Ingredient Spotlight : Vitamin C

As with anything, the cosmetics industry is also susceptible to trends and fashions, whether that be in packaging, colours, scents or ingredients. One of the ingredients that seems to be slapped into any formulation at the moment is good old “cold-busting” Vitamin C.


So what is it? What does it do? What is the efficacy like? Stick with me kids, and all will be revealed.


Vitamin C is the biologically active form of ascorbic acid, and in the body this is used to neutralise free radicals that may damage cells- it is a highly effective antioxidant. You may see on the INCI (International Nomenclature of Cosmetic Ingredients) list on the back of your bottle the following derivatives of ascorbic acid: ascorbyl palmitate, magnesium ascorbyl phosphate and trisodium ascorbyl phosphate. These compounds are converted in the body into its active form, ascorbic acid.

So why do products include Vitamin C and its derivatives, what do they claim to do?
Well it is largely used for its antioxidant properties, and its use in protecting against and “reversing” UV damage. Human studies on use of topical Vitamin C application and its effect on photo-protection are limited- yes it does reduce free radicals in UV exposed skin, but it is shown to have no significant benefit on reducing the UV-induced erythemal response (the auto-immune response to sun exposure where the skin becomes reddened and inflamed).

It’s also used to treat acne– it has been demonstrated that a 5% (a high concentration) solution of sodium ascorbyl phosphate was effective against acne.

Vitamin C also helps regulate collagen and elastin synthesis. Collagen is a structural protein that gives the epidermis (top layer of your skin) support. Collagen is susceptible to UV degradation and also as you age, synthesis of it slows and it hardens. This can result in ‘wrinkling’ of the skin. Elastin is a protein that simply gives skin its elasticity. However, it is often overproduced in a response to photo-damage, and Vitamin C helps to regulate its production once more. It has been shown that topical application of Vitamin C of 3-10% concentration for at least 12 weeks can decrease wrinkling and even reverse some of the structural damage caused by UV.



So why are we not all slapping Vitamin C on our faces every day in any which way? Truth is Vitamin C is a right cheeky minx to formulate with and have it remain active. Ascorbic acid is highly unstable and will degrade when in contact with air, heat or light.  Its derivatives which are more stable, such as ascorbate phosphate have limited permeability – this is its ability to be absorbed into the epidermis to be used in the skin. Its efficacy is also affected by skin pH- it works more effective at a lower pH. Human studies and research on its efficacy when applied topically is also limited. It is also been proven that many of the benefits listed above such as its antioxidant properties and its role in collagen synthesis may also be achieved by obtaining Vitamin C orally (aka through your diet).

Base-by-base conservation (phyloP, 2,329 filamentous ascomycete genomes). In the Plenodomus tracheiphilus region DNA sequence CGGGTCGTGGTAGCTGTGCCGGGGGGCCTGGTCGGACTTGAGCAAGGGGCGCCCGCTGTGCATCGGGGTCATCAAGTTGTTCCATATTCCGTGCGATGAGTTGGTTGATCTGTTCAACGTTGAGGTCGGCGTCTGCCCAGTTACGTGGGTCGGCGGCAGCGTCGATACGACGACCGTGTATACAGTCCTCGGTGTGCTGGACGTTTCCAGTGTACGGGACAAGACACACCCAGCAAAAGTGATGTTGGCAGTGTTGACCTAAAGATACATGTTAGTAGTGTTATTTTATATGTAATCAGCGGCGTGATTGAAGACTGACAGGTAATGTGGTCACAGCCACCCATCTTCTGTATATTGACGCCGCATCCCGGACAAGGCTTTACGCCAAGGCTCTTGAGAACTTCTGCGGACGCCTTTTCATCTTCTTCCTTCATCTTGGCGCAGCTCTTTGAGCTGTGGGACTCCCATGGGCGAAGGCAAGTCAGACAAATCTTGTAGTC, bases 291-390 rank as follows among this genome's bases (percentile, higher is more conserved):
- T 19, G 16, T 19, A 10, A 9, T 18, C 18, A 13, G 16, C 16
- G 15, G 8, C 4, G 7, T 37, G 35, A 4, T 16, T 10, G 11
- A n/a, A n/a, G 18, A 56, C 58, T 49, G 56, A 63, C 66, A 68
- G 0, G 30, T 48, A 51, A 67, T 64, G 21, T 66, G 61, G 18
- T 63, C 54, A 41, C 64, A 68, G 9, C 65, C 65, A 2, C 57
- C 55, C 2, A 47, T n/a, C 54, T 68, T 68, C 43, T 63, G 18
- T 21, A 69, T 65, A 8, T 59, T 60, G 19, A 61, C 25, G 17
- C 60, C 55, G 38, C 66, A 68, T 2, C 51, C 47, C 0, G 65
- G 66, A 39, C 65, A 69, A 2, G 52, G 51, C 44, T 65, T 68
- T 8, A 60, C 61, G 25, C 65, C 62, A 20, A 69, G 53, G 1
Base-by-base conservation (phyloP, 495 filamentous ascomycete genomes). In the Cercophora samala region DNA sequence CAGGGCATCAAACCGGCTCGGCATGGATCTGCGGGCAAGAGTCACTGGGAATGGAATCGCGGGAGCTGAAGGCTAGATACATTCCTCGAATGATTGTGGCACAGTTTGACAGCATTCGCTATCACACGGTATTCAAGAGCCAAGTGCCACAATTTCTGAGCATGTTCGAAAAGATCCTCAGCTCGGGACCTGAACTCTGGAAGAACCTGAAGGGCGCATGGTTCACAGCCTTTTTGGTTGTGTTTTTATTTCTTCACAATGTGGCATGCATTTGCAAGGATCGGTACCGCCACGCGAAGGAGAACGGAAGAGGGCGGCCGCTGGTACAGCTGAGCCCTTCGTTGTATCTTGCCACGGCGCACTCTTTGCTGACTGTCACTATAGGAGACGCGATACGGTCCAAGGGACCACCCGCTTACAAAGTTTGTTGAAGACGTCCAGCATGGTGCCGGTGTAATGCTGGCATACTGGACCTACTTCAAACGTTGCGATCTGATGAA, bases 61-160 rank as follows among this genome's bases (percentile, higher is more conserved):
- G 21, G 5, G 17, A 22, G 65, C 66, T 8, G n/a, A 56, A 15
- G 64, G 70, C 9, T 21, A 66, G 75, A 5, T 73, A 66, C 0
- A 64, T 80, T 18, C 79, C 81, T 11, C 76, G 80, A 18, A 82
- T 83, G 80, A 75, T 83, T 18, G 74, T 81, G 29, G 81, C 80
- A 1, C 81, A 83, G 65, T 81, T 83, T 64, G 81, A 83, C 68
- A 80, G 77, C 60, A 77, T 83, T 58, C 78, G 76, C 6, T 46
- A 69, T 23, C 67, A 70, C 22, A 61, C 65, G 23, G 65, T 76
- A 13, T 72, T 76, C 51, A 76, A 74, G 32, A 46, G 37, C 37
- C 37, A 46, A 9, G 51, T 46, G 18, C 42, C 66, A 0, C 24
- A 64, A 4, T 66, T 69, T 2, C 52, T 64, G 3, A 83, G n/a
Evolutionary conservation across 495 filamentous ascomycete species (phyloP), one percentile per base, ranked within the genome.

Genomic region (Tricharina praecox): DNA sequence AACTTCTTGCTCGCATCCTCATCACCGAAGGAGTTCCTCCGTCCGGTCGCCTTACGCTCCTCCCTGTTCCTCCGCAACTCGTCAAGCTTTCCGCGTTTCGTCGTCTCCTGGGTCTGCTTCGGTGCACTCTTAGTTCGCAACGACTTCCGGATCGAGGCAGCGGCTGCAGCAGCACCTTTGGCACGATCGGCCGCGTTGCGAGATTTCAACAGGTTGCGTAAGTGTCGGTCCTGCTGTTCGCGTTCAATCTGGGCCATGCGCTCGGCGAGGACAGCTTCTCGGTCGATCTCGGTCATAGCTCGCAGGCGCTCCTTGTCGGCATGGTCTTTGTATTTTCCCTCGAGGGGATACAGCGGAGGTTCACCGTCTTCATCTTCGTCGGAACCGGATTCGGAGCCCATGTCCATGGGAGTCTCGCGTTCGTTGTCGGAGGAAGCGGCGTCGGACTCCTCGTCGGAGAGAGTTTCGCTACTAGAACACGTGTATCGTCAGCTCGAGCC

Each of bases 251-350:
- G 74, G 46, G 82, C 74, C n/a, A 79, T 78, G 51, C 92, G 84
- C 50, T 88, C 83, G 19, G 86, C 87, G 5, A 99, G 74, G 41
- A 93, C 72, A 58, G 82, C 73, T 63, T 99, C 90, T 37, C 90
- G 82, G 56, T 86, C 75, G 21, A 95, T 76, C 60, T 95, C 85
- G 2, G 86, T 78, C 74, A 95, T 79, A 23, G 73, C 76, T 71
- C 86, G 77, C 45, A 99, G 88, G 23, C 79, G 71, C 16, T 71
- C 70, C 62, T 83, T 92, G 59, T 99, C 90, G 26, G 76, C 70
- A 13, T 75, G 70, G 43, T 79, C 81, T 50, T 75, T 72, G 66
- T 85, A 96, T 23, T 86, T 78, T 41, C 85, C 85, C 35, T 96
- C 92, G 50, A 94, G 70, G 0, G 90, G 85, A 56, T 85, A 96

So my recommendation? Its inclusion in cosmetic products is not unwarranted, and there is no harm in buying products that contain it. However research at this stage is limited and any studies I have read where there have been significant results from topical application of Vitamin C, have been applying it in extremely high concentrations- much higher than is likely to be in any cosmetic product on the market. So for now, put down the orange face wash (a subliminal marketing tool used- ascorbic acid in its effective, non-oxidised form is usually white or just off-white in colour) and reach for the actual oranges instead, and leave the scientists to do they thang until enough research has been done, and its formulation issues have been resolved.



Cosgrove MC, Franco OH, Granger SP, Murray PG, Mayes AE. Dietary nutrient intakes and skin-aging appearance among middle-aged American women. Am J Clin Nutr 2007;86:1225-1231.  (PubMed)

Darr D, Combs S, Dunston S, Manning T, Pinnell S. Topical vitamin C protects porcine skin from ultraviolet radiation-induced damage. Br J Dermatol 1992;127:247-253.  (PubMed)

Dreher F, Gabard B, Schwindt DA, Maibach HI. Topical melatonin in combination with vitamins E and C protects skin from ultraviolet-induced erythema: a human study in vivo. Br J Dermatol 1998;139:332-339.  (PubMed)

Geesin JC, Darr D, Kaufman R, Murad S, Pinnell SR. Ascorbic acid specifically increases type I and type III procollagen messenger RNA levels in human skin fibroblast. J Invest Dermatol 1988;90:420-424.  (PubMed)

Linus Pauling Institute. 2017. Vitamin C and Skin Health | Linus Pauling Institute | Oregon State University . [ONLINE] Available at:

Ou-Yang H, Stamatas G, Saliou C, Kollias N. A chemiluminescence study of UVA-induced oxidative stress in human skin in vivo. J Invest Dermatol 2004;122:1020-1029.  (PubMed)

Pinnell SR, Yang H, Omar M, et al. Topical L-ascorbic acid: percutaneous absorption studies. Dermatol Surg 2001;27:137-142.  (PubMed)


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